Gerry
Take my opinions lightly because I'm a total novice in straight pool...but...

Hitting the 3 to the top-left corner after the 13 doesn't look like a good idea. First, I don't think the angle is natural enough to clip the 6...you'd probably need to hit it with significant follow. Also, I think it would be better to get rid of the 15 on the end rail, since that can pose a problem in the future.

I personally would hit the 13 with soft follow for position on the end rail to shoot the 15 in the top-left corner. Then follow the 15 to give myself an angle on the 3 to the bottom-left corner. Then, I would hit the 3 with slight draw to go into the right half (bottom half in the wei table's perspective) of the 6 such that I can play position for the 2 or 1, or maybe 5 worst case.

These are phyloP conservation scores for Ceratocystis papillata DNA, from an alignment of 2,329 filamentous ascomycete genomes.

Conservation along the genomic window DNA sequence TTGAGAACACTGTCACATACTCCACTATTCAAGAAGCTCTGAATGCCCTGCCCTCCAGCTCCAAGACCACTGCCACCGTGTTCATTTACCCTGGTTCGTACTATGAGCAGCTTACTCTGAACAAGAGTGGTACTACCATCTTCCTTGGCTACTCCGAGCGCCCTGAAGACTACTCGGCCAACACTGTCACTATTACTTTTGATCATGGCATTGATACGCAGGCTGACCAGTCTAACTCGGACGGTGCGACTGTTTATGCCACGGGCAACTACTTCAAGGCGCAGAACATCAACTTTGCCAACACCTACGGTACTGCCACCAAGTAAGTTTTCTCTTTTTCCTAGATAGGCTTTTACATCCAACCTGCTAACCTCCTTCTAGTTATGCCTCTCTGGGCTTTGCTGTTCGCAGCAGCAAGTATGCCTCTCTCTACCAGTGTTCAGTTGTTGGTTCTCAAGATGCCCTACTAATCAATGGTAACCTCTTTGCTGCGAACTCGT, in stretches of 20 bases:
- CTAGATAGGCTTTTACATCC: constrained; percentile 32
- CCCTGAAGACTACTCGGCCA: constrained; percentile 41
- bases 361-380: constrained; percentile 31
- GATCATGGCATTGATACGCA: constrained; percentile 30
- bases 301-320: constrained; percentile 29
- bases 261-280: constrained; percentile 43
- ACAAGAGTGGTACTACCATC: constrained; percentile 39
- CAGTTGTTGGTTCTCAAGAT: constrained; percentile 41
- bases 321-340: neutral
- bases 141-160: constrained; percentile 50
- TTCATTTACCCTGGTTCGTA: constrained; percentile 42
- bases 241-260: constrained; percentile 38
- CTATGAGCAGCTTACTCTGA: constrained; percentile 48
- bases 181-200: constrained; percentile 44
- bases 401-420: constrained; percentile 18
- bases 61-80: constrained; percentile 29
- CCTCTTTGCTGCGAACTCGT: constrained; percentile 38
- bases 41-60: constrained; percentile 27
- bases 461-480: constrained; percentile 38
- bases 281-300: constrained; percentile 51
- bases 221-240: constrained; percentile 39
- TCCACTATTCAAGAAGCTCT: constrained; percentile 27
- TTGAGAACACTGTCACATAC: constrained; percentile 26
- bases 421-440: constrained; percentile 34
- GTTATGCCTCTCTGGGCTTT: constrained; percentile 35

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rikdee
05-09-2006, 07:57 AM
Very good observations. You are correct in your run assumptions. We all read of the 100 ball runs of countless of the board's members, but a consistent 20 or 25 is beating anyone but top pros and there are times when that level of play would win there as well. I've played for nearly 50 years, have had pro much tutoring, and have spent many a day playing and observing 14.1.

Rich R.
05-09-2006, 08:51 AM
a consistent 20 or 25 is beating anyone but top pros and there are times when that level of play would win there as well.
In many matches, it is not how many balls you run at one time, it is how well you play safe, when your run is done, that counts. :D